I remember watching this great 1933 movie when I was 10 and loving every minute of it. I loved monster movies and this was a classic one. I was more of a Godzilla guy but King Kong was great.
I always wondered where the model was…well there were four of them. Two survive today. Eugene Hilchey saved one model from the studio, Hilchey entrusted the model to Bison Archives/Productions who brought it to Christie’s where is sold for $200,000 in 2009. The other one is the story below.
Special effects man Willis O’Brien and sculptor Marcel Delgado created two 18-inch-high full-body miniatures of the giant ape. They began by making durable metal armatures, which were covered with sponge rubber for the ape’s muscle structure, and rabbit fur for his hair. They also made one jointed 24-inch model of the same materials for the New York scenes and a small model of lead and fur for the climactic plummeting-down-the-Empire-State-Building shot.
Two of the Kong figures were later cannibalized for parts in other creations. The other armature survived because it was used again in “Son of Kong” (1933), which went into production soon after the first film was released.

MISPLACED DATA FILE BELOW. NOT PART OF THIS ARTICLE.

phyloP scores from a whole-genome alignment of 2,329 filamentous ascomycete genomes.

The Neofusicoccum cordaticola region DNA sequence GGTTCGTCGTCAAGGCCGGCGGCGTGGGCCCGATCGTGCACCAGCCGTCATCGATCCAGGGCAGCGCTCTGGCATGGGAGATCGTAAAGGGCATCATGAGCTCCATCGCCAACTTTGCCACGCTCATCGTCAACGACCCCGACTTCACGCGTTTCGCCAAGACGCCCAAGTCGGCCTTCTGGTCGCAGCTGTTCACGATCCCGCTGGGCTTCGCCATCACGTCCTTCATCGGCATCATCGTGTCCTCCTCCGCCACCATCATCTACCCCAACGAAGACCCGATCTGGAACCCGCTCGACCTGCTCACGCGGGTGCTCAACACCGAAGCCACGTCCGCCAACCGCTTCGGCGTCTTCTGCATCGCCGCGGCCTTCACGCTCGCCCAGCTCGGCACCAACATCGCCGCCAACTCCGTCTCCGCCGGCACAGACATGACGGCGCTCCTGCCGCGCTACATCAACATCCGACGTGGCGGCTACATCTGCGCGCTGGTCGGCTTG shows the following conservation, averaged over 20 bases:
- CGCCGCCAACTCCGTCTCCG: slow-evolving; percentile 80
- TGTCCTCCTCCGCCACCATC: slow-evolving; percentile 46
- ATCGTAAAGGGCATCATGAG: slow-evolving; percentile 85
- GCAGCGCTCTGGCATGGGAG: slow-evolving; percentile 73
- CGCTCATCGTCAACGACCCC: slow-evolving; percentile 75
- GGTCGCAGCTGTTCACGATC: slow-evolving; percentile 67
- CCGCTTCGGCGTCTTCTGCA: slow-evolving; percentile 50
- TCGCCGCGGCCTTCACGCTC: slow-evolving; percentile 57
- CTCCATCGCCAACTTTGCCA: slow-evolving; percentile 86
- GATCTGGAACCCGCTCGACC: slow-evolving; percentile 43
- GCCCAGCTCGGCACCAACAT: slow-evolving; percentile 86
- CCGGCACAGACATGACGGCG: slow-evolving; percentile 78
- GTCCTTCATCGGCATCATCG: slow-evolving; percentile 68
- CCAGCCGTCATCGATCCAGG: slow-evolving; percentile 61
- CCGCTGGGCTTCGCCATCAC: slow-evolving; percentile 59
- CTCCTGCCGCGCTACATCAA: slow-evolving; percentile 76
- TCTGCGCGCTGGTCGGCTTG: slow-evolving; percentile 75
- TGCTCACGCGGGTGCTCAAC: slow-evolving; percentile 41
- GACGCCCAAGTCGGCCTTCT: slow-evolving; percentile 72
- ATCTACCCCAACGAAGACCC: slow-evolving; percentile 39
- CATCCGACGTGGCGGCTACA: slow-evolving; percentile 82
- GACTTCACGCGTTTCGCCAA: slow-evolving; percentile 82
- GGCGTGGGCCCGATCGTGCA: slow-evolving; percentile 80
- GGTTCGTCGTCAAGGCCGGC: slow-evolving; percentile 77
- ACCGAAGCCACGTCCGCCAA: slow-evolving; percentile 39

The model stayed at RKO until 1962. Animator Phil Kellison rescued the Kong model from the studio. After discovering that the remaining rubber skin was beginning to eat away at the figure’s metal hardware, he had Kong steam-cleaned to its present state – the original bare metal skeleton. Film historian and collector Bob Burns, a friend of Kellison, said that when the person was told what he was cleaning, he began exclaiming “I’m killing King Kong! I’m killing King Kong!”
In 1975, Bob found himself at the place where the artifacts from movies were stored. To Bob’s surprise, he spotted the King Kong armature in a corner, and immediately contacted Phil. After Kellison picked up the prop, Bob was surprised yet again when Phil gave him the armature for his collection – where it resides to this day.
The Smithsonian Institute has tried to borrow or purchase the skeleton from Bob. Fearful of it being lost again, he has refused.
In October of 2005, when director Peter Jackson was finishing his remake of “King Kong,” he flew Bob Burns, his wife Kathy, and the King Kong skeleton to the location in New Zealand. They spent a week as guests of the production, showing off the historic armature to the crew. The animators even filmed the model for reference (animating it probably for the first time since its use in the “Kong” sequel in 1933). And Bob and Kathy were given cameos in the film, screaming at Kong during the film’s climax.
Another model from the film